Date of Award

8-1965

Degree Type

Dissertation

Degree Name

Doctor of Philosophy

Major

History

Major Professor

LeRoy P. Graf

Committee Members

William M. Hastings, S. J. Folmsbee, Bain T. Stewart, Glendon Brokaw, J. Healy Hoffmann

Abstract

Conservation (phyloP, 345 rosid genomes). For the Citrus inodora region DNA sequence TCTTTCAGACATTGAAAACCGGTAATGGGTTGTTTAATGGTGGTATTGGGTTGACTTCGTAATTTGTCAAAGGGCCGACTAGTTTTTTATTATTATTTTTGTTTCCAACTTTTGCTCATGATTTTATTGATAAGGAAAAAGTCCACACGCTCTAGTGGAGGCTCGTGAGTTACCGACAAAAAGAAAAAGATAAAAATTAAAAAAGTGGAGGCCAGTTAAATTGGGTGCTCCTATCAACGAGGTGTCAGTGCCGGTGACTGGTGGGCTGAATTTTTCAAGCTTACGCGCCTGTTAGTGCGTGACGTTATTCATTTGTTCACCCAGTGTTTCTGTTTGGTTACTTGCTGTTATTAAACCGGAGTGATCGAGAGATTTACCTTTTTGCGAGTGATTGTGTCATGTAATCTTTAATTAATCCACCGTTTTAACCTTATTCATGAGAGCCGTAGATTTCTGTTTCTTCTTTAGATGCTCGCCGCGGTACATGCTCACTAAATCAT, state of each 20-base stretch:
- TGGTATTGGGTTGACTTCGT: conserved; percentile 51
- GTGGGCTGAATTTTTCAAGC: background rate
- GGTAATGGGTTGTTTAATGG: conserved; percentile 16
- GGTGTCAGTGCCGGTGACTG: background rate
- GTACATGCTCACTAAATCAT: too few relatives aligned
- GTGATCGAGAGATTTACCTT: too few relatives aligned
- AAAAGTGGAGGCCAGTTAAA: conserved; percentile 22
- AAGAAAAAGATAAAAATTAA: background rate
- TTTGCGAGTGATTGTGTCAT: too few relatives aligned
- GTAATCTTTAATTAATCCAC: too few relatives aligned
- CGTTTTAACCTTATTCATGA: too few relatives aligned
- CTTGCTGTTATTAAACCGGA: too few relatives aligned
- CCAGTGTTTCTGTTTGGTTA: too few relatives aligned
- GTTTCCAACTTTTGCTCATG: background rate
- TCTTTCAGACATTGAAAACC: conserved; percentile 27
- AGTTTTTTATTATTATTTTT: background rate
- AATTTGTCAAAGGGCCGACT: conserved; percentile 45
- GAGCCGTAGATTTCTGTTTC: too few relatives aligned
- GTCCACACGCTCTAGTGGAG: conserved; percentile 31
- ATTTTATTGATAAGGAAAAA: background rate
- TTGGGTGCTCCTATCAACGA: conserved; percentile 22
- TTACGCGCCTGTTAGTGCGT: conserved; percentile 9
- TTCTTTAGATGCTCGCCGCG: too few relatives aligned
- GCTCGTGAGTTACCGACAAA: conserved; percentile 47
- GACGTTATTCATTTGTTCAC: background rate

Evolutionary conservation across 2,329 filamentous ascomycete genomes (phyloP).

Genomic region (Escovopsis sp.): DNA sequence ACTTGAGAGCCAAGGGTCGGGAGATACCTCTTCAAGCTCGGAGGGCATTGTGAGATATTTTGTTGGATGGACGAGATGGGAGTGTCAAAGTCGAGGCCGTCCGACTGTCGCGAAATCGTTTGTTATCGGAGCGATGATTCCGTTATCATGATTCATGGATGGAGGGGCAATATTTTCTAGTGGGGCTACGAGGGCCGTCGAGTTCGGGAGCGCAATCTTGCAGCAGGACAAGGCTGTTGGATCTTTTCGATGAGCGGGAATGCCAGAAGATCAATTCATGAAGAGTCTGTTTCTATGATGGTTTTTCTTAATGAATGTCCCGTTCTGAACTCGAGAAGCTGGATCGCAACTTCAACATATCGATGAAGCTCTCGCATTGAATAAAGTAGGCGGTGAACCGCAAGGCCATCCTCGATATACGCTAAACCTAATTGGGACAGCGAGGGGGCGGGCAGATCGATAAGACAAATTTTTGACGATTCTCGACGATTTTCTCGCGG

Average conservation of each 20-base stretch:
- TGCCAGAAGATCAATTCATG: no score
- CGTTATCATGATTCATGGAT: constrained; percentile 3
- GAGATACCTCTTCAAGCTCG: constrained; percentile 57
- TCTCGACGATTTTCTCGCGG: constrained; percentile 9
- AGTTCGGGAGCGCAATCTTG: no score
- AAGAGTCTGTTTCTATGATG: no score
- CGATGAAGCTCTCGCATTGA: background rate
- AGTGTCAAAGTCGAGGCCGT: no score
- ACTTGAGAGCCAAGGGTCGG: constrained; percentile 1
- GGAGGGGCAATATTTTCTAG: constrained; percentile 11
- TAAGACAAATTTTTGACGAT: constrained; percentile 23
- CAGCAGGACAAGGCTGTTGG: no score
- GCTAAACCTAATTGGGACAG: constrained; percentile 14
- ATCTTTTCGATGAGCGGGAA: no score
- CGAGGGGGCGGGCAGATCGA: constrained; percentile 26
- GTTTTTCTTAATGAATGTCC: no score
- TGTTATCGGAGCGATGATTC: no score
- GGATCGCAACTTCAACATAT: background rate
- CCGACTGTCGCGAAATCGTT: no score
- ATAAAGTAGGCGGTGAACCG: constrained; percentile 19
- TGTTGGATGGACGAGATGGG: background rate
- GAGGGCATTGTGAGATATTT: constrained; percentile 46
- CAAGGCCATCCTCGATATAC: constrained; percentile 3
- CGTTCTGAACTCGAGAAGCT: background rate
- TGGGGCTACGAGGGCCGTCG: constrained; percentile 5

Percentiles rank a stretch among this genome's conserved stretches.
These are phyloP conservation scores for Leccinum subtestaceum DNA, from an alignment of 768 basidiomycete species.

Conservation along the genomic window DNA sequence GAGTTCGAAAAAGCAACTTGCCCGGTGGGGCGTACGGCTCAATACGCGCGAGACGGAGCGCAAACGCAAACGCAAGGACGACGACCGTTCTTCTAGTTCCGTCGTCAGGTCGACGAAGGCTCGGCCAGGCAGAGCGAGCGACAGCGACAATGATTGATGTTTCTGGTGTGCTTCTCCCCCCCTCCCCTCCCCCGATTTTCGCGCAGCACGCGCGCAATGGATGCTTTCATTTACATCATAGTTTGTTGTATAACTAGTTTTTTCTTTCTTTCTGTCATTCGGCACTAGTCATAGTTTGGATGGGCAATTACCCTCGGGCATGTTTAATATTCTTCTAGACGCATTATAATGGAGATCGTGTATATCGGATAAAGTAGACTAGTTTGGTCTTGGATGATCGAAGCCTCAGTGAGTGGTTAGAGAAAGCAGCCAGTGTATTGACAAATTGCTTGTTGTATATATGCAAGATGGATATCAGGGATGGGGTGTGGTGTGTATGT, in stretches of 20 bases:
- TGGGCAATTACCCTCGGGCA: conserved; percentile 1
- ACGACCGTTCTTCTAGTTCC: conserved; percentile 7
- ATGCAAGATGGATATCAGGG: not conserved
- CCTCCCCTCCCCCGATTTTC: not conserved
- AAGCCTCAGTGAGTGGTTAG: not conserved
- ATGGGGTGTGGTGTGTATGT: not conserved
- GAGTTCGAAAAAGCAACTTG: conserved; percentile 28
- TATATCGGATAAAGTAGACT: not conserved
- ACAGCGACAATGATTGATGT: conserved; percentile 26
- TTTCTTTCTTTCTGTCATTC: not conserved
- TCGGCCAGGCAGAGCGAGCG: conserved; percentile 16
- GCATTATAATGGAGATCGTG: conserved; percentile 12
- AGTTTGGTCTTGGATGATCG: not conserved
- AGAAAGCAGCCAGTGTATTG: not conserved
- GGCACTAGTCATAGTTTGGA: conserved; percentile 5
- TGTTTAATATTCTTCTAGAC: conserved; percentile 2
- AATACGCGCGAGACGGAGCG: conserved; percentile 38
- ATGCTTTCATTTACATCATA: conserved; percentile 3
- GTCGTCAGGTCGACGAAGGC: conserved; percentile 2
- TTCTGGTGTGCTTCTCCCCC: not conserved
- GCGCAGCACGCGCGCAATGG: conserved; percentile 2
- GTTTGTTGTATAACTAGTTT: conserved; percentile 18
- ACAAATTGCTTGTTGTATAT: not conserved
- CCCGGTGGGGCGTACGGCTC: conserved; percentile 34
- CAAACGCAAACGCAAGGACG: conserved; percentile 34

Conclusion: The focus of this biography has been on the active aspects of Ramsey's career. Thus his characteristics as a person have been implicitly rather than explicitly displayed. Since, however, numerous examples of his intimate correspondence with family and friends have been inserted, the reader has been able to sense many of Ramsey's traits. This biographer feels obligated to mention at least one of Ramsey's characteristics: his boastful vanity. No one can deny that he had a strong desire to receive credit and praise for services rendered. He "was" the East Tennessee Historical and Antiquarian Society. He "galvanized" the dead Hiwassee Railroad into the East Tennessee and Georgia Railroad. In his office (he said) Andrew Jackson was "first" suggested for the presidency. He was the "first" to offer Polk's name as a candidate for the same office. He was one of the two (his brother was the other) "most prudent and honest & patriotic men in Tennessee or any where else." After the Civil War he believed there were "few. . . Ramseys in the world." Realizing that such language could be so interpreted, he would apologetically interject into his correspondence: with Draper, "Do not suppose me egotistic," or to his brother, "Excuse my egotism."

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